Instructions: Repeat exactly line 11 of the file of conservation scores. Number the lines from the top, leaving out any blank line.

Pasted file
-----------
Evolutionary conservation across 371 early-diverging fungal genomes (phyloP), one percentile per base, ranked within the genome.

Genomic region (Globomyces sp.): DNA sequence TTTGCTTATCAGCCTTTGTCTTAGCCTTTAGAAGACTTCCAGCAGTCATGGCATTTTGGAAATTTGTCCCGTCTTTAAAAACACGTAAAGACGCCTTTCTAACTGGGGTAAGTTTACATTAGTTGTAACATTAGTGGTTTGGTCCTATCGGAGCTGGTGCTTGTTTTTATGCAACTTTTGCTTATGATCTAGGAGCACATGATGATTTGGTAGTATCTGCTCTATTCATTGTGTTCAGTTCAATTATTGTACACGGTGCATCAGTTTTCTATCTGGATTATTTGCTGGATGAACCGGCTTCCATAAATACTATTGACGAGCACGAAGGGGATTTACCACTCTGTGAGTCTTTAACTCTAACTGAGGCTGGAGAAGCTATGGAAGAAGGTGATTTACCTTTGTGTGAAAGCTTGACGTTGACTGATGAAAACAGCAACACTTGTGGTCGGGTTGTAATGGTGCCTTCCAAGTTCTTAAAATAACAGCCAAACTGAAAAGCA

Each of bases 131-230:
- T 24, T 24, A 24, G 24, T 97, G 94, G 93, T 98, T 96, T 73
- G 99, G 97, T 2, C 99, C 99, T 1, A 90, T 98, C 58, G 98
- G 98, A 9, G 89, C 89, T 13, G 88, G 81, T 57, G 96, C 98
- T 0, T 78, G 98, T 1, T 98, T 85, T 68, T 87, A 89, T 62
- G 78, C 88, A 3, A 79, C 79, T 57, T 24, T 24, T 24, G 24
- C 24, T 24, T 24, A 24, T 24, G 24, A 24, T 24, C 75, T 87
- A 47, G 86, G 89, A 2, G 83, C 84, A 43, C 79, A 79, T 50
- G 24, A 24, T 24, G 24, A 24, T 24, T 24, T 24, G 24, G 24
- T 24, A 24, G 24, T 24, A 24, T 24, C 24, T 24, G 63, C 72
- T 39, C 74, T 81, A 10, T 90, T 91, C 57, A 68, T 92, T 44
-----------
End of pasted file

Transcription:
- G 24, A 24, T 24, G 24, A 24, T 24, T 24, T 24, G 24, G 24